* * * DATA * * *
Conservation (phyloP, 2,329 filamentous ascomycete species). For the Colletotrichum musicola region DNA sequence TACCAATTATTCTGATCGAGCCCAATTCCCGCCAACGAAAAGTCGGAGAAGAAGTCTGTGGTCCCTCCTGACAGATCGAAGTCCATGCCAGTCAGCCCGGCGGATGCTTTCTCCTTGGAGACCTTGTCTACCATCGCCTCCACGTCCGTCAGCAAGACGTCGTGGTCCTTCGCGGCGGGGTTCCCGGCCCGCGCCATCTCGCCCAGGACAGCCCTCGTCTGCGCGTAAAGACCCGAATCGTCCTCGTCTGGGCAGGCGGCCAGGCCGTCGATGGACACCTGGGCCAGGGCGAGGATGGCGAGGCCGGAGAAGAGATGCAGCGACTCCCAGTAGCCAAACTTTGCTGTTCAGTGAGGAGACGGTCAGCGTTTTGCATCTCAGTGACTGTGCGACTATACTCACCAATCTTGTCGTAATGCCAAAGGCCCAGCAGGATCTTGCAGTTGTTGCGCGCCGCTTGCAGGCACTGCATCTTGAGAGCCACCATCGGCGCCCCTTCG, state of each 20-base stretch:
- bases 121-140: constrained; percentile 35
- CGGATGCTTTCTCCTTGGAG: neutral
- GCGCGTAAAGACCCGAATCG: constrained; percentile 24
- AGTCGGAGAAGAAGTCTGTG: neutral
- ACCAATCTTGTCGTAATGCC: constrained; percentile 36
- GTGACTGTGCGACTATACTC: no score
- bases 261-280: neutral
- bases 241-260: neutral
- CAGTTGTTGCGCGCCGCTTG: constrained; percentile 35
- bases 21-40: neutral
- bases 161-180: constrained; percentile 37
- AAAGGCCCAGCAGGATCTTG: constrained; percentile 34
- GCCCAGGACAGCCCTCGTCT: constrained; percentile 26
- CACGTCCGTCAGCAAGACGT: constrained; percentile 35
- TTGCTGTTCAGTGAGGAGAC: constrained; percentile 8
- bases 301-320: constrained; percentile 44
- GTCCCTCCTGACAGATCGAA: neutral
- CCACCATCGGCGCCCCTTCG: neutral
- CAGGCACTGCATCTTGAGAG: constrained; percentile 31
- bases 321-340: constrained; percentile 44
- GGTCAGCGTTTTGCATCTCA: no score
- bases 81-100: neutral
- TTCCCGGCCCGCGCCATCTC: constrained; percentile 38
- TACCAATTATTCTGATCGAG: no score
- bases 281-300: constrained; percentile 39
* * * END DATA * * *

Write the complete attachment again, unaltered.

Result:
Conservation (phyloP, 2,329 filamentous ascomycete species). For the Colletotrichum musicola region DNA sequence TACCAATTATTCTGATCGAGCCCAATTCCCGCCAACGAAAAGTCGGAGAAGAAGTCTGTGGTCCCTCCTGACAGATCGAAGTCCATGCCAGTCAGCCCGGCGGATGCTTTCTCCTTGGAGACCTTGTCTACCATCGCCTCCACGTCCGTCAGCAAGACGTCGTGGTCCTTCGCGGCGGGGTTCCCGGCCCGCGCCATCTCGCCCAGGACAGCCCTCGTCTGCGCGTAAAGACCCGAATCGTCCTCGTCTGGGCAGGCGGCCAGGCCGTCGATGGACACCTGGGCCAGGGCGAGGATGGCGAGGCCGGAGAAGAGATGCAGCGACTCCCAGTAGCCAAACTTTGCTGTTCAGTGAGGAGACGGTCAGCGTTTTGCATCTCAGTGACTGTGCGACTATACTCACCAATCTTGTCGTAATGCCAAAGGCCCAGCAGGATCTTGCAGTTGTTGCGCGCCGCTTGCAGGCACTGCATCTTGAGAGCCACCATCGGCGCCCCTTCG, state of each 20-base stretch:
- bases 121-140: constrained; percentile 35
- CGGATGCTTTCTCCTTGGAG: neutral
- GCGCGTAAAGACCCGAATCG: constrained; percentile 24
- AGTCGGAGAAGAAGTCTGTG: neutral
- ACCAATCTTGTCGTAATGCC: constrained; percentile 36
- GTGACTGTGCGACTATACTC: no score
- bases 261-280: neutral
- bases 241-260: neutral
- CAGTTGTTGCGCGCCGCTTG: constrained; percentile 35
- bases 21-40: neutral
- bases 161-180: constrained; percentile 37
- AAAGGCCCAGCAGGATCTTG: constrained; percentile 34
- GCCCAGGACAGCCCTCGTCT: constrained; percentile 26
- CACGTCCGTCAGCAAGACGT: constrained; percentile 35
- TTGCTGTTCAGTGAGGAGAC: constrained; percentile 8
- bases 301-320: constrained; percentile 44
- GTCCCTCCTGACAGATCGAA: neutral
- CCACCATCGGCGCCCCTTCG: neutral
- CAGGCACTGCATCTTGAGAG: constrained; percentile 31
- bases 321-340: constrained; percentile 44
- GGTCAGCGTTTTGCATCTCA: no score
- bases 81-100: neutral
- TTCCCGGCCCGCGCCATCTC: constrained; percentile 38
- TACCAATTATTCTGATCGAG: no score
- bases 281-300: constrained; percentile 39